Mo Willems' Knuffle Bunny series enjoys great popularity among preschoolers and their parents alike. In Knuffle Bunny Too, Trixie cannot wait to share her one-of-a-kind Knuffle Bunny with her entire class. But when she arrives at school, she is shocked to find that her classmate, Sonja, has a Knuffle Bunny, too. Eventually, Trixie comes to realise that she and Sonja might just have more in common than a stuffed friend. Knuffle Bunny Too offers preschool children an opportunity to learn about concepts like uniqueness and being able to change one's mind. Such books also offer a chance to teach math concepts like counting and telling time.
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Same and Different
While both Trixie and Sonja had the "same" Knuffle Bunny, the bunnies were also different from each other. Offer each child a piece of paper and some crayons, and ask them all to draw pictures of Knuffle Bunny. When they are finished, discuss how each picture is the same (they all have long ears, etc.) and how each picture is different. Stress that every child's picture is unique, but none are better or worse than the rest; they are just different. Ask the group about how are people the same and different from each other.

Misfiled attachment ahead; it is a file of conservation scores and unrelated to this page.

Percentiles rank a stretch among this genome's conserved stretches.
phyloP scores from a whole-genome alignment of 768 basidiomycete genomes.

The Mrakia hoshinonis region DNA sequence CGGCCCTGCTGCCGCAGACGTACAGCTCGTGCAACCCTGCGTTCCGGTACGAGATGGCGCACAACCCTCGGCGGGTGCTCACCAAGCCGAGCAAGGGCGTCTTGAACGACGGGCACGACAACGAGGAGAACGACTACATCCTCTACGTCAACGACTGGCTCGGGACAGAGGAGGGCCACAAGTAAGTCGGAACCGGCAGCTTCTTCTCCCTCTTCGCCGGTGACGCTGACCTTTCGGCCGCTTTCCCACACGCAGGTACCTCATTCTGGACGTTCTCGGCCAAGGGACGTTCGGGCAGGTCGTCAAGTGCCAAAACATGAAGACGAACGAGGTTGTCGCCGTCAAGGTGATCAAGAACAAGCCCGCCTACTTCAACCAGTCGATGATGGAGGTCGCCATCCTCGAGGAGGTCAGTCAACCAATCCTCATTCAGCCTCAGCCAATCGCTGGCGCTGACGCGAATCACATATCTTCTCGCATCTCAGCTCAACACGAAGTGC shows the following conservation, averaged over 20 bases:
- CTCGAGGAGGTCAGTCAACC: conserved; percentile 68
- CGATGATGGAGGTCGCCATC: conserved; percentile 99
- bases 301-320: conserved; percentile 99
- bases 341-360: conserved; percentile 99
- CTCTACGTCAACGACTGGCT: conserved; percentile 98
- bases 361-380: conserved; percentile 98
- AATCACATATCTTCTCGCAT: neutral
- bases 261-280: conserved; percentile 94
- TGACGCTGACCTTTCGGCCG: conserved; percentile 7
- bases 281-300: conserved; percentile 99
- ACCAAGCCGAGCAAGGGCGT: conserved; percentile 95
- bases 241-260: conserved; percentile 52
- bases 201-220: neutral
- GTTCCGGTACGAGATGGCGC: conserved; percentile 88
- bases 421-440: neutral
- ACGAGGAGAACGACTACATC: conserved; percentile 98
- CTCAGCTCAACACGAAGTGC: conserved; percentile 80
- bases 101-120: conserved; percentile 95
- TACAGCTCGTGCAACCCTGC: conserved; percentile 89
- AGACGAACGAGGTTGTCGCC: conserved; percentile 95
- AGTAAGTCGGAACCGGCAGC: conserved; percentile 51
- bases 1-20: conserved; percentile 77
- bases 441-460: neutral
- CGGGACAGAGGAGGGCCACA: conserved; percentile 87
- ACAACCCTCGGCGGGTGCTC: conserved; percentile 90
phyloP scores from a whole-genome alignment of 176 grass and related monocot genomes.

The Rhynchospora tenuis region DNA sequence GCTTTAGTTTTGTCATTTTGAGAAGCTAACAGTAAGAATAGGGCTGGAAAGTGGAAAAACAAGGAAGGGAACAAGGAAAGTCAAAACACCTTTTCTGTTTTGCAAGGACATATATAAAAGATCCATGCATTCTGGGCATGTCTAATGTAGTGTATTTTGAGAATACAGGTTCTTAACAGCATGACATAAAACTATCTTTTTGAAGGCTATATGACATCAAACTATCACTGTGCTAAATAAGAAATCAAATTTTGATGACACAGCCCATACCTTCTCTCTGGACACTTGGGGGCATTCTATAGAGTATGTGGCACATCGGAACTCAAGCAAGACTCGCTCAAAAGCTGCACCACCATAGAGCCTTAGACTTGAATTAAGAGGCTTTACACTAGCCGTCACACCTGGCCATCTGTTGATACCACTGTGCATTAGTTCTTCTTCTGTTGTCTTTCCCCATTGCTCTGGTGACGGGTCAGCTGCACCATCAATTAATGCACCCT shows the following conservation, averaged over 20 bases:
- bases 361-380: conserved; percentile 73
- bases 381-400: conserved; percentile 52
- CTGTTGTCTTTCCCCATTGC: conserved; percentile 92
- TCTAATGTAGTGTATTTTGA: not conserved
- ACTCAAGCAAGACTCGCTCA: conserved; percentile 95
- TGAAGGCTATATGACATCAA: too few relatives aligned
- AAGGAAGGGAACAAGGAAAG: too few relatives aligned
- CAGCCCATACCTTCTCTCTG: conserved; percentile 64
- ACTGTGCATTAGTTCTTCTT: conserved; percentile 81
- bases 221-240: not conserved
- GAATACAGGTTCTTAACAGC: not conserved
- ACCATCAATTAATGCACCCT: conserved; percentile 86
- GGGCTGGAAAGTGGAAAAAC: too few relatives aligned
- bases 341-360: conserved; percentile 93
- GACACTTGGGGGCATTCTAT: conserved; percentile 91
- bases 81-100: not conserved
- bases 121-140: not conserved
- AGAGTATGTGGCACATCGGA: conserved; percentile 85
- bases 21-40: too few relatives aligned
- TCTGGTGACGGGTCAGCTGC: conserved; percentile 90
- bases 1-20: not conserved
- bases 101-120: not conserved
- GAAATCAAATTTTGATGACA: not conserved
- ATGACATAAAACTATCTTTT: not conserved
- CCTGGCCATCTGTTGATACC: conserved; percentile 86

Ask the children to make a timeline of events that occurred in the Knuffle Bunny Too story, and to match it up with clock times. What time was it when Trixie first realised she had the wrong Knuffle Bunny? When she went to switch bunnies with Sonja? Have the children draw a picture of what they usually do at a particular "clock time" that is significant to the story.
Trixie eventually realised that she and Sonja would make great friends. Encourage children to imagine how the children made some of their friends. Ask them to tell the story, either by writing it out or drawing a picture to illustrate it. Were they friends right away, or did they need to overcome some not-happy feelings about the other person first? Have each child take a turn narrating the story of their friendship to the group.
There are lots of opportunities for counting activities in Knuffle Bunny Too. Among the things you can have students count: how many classmates Trixie is going to show her Knuffle Bunny to, how many times they can count both Knuffle Bunnies in the book, and even, if everyone in the group had his or her very own Knuffle Bunny, how many bunny ears, legs, tails there would be.
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